A friend-of-a-friend who's a university professor says he is frantic with worry: during his lectures, students are on their Blackberries or texting on phones, and he claims that he can tell, from their tests and assignments, that the quality of their attention has deteriorated.
52% of the people who responded to in a poll published in the Toronto Globe and Mail on June 1 say they are not taking holidays this summer because they are either needed at work to maintain productivity, or are frightened that if they take time off, they will be let go.
"In Defense of Distraction" by Sam Anderson in New York Magazine summarizes the effects of our over-stimulated culture. Anderson asked Dr. David Meyer, professor at the University of Michigan and one of the world's leading experts in multitasking, whether we were living through a crisis of inattention.
" 'Yes' he says immediately, then adds... 'And I think it's going to get a lot worse than people expect... people aren't aware of what's happening to their mental processes, in the same way that years ago people couldn't look into their lungs and see the residual deposit'. He said, 'None of this happened ten years ago, It was a lot calmer. There was a lot of opportunity for getting steady work done.' "
You might be thinking, I knew that, as you e-mail beeps and the four other windows on your desktop catch your eye.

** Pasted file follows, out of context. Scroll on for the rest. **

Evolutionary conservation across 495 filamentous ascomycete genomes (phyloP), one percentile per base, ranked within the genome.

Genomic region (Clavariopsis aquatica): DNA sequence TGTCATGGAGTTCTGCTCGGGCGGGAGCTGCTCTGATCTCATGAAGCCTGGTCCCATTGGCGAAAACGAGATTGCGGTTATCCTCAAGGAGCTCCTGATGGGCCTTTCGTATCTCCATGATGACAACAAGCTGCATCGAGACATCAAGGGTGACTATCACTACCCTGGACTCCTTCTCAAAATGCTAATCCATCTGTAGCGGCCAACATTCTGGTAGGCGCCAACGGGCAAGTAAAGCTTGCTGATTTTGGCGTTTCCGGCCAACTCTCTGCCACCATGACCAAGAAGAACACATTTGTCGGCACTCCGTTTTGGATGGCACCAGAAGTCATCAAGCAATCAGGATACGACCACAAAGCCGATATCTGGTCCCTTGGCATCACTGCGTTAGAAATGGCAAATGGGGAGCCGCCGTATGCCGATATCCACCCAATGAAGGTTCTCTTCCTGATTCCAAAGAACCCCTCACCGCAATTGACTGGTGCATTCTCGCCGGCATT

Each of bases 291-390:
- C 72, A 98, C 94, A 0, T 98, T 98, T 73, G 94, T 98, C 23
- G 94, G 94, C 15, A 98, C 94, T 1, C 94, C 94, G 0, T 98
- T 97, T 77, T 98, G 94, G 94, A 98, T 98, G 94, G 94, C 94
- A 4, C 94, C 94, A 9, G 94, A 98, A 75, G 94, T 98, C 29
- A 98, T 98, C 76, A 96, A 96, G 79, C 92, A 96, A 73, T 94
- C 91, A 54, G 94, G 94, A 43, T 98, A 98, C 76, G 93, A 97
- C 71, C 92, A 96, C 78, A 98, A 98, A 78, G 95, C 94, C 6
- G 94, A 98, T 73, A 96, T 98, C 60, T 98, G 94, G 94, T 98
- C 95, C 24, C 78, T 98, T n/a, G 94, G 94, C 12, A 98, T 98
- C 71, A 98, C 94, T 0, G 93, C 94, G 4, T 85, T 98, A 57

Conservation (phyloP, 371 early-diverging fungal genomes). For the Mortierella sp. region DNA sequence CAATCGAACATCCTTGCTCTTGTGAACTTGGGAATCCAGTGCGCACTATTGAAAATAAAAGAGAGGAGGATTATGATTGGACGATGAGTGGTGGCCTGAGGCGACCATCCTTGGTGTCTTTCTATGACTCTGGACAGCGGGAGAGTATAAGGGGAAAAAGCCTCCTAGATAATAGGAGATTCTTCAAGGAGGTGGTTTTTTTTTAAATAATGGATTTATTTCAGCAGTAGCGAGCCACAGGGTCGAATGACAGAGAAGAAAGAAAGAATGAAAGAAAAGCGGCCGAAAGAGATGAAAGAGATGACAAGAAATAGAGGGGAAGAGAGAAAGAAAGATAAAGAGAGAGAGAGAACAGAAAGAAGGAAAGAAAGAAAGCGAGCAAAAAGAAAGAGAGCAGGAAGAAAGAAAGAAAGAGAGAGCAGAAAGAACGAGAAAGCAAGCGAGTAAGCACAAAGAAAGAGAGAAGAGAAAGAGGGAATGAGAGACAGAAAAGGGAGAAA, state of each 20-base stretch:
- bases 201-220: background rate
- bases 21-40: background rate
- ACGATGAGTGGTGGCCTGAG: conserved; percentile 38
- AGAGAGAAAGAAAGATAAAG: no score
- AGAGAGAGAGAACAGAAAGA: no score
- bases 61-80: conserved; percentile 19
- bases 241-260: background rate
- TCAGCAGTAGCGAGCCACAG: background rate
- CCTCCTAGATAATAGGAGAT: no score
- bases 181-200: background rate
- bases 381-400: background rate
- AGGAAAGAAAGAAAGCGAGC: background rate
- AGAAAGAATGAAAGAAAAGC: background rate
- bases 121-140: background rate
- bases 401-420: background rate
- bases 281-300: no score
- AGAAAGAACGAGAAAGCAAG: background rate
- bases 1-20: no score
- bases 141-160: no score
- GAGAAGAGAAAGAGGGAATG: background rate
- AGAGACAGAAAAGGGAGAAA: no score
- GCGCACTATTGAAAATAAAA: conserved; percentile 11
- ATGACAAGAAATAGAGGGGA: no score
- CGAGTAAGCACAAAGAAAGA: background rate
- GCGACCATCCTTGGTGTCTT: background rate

But do you know that some humans, as recently as the late 19th century, semi-hibernated?
Graham Robb's historical geography, "The Discovery of France" describes life in the coldest part of that country:
"In the late 18th century France, ninety-nine percent of all human activity took place between late spring and early autumn. ...Populations in the Alps and Pyrenees simply entombed themselves until March or April, with a hay-loft above, a stable to one side and the mountain slope behind.
Farms in more temperate regions operated in clement weather from 6 am. till 7 pm., but there was a break of three hours at mid-day.
In Normandy, according to the diary of Jules Renard, 'the peasant at home moves little more than the sloth' (1889); 'in winter, they pass their lives asleep, corked up like snails' (1908).
Before roads, lighting and what Robb calls "the amazing luxury of coal and gas heating", weather tyrannized life, food was scarce for many. A large number of people did nothing for a large part of the year.
One hundred fifty years later, we in the most-developed countries have consistent comforts from one season to the next. Turn on a light and work all night. Answer your e-mail while you slip a meal into the oven, plenty of cheap calories at your elbow. Live longer, most likely, than any preceding generation.
No one would want to return to the hardships that forced people in villages and rural areas into near-hibernation, and often sentenced them to short lives (about 37 years on average in mid-19th century France). Still, it is worth remembering that the cycle for humans and animals has historically been a burst of activity followed by rest.
But life, including the part spent working, is getting ever faster, more intrusive. Dr. Eve Van Cauter, a sleep researcher and professor of medicine at the University of Chicago, cited a National Cancer Society survey survey finding that sleep time had decreased, in the last four or five decades, by 1.5 to 2 hours per day.
Does that suit you? Do you feel swept up in frenzied activity, or in control?
We have gained over forty-five years of life expectancy. Will we spend it chasing the goal of more productivity, splitting our attention and therefore our existence into tiny shards, or decide to live those years in harmony with ancient cycles of exertion and rest?